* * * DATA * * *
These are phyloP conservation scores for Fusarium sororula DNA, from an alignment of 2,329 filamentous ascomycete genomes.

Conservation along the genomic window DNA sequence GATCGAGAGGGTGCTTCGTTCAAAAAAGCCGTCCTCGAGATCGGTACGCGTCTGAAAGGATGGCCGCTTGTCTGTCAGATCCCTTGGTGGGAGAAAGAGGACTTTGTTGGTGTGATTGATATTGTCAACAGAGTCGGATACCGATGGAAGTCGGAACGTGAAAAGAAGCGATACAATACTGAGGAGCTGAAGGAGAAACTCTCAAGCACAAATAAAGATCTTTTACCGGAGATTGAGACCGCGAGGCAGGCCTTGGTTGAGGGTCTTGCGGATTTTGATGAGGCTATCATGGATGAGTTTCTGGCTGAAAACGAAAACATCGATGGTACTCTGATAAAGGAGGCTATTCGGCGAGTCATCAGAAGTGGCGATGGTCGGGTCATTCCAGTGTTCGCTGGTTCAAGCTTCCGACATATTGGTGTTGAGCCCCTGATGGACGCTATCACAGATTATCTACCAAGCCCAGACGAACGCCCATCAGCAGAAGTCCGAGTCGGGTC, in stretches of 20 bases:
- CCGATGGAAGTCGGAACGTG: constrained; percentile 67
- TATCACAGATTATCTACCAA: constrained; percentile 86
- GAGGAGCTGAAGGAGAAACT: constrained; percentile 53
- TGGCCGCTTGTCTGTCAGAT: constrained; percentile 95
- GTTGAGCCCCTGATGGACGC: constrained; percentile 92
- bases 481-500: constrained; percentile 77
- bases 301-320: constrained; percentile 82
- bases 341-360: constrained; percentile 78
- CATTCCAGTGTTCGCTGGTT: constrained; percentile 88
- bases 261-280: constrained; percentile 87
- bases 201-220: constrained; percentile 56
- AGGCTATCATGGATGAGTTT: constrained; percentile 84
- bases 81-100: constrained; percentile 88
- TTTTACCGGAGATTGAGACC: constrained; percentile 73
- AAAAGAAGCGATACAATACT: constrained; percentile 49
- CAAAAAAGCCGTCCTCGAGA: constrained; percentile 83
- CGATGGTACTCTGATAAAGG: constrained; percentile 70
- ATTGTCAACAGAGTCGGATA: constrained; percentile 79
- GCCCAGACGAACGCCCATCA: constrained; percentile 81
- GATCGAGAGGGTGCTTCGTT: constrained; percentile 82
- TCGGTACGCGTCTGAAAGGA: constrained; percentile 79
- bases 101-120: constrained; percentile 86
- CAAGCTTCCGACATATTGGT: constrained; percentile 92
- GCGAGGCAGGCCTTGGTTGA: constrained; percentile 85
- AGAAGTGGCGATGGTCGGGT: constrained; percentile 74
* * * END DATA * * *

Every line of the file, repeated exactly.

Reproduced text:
These are phyloP conservation scores for Fusarium sororula DNA, from an alignment of 2,329 filamentous ascomycete genomes.

Conservation along the genomic window DNA sequence GATCGAGAGGGTGCTTCGTTCAAAAAAGCCGTCCTCGAGATCGGTACGCGTCTGAAAGGATGGCCGCTTGTCTGTCAGATCCCTTGGTGGGAGAAAGAGGACTTTGTTGGTGTGATTGATATTGTCAACAGAGTCGGATACCGATGGAAGTCGGAACGTGAAAAGAAGCGATACAATACTGAGGAGCTGAAGGAGAAACTCTCAAGCACAAATAAAGATCTTTTACCGGAGATTGAGACCGCGAGGCAGGCCTTGGTTGAGGGTCTTGCGGATTTTGATGAGGCTATCATGGATGAGTTTCTGGCTGAAAACGAAAACATCGATGGTACTCTGATAAAGGAGGCTATTCGGCGAGTCATCAGAAGTGGCGATGGTCGGGTCATTCCAGTGTTCGCTGGTTCAAGCTTCCGACATATTGGTGTTGAGCCCCTGATGGACGCTATCACAGATTATCTACCAAGCCCAGACGAACGCCCATCAGCAGAAGTCCGAGTCGGGTC, in stretches of 20 bases:
- CCGATGGAAGTCGGAACGTG: constrained; percentile 67
- TATCACAGATTATCTACCAA: constrained; percentile 86
- GAGGAGCTGAAGGAGAAACT: constrained; percentile 53
- TGGCCGCTTGTCTGTCAGAT: constrained; percentile 95
- GTTGAGCCCCTGATGGACGC: constrained; percentile 92
- bases 481-500: constrained; percentile 77
- bases 301-320: constrained; percentile 82
- bases 341-360: constrained; percentile 78
- CATTCCAGTGTTCGCTGGTT: constrained; percentile 88
- bases 261-280: constrained; percentile 87
- bases 201-220: constrained; percentile 56
- AGGCTATCATGGATGAGTTT: constrained; percentile 84
- bases 81-100: constrained; percentile 88
- TTTTACCGGAGATTGAGACC: constrained; percentile 73
- AAAAGAAGCGATACAATACT: constrained; percentile 49
- CAAAAAAGCCGTCCTCGAGA: constrained; percentile 83
- CGATGGTACTCTGATAAAGG: constrained; percentile 70
- ATTGTCAACAGAGTCGGATA: constrained; percentile 79
- GCCCAGACGAACGCCCATCA: constrained; percentile 81
- GATCGAGAGGGTGCTTCGTT: constrained; percentile 82
- TCGGTACGCGTCTGAAAGGA: constrained; percentile 79
- bases 101-120: constrained; percentile 86
- CAAGCTTCCGACATATTGGT: constrained; percentile 92
- GCGAGGCAGGCCTTGGTTGA: constrained; percentile 85
- AGAAGTGGCGATGGTCGGGT: constrained; percentile 74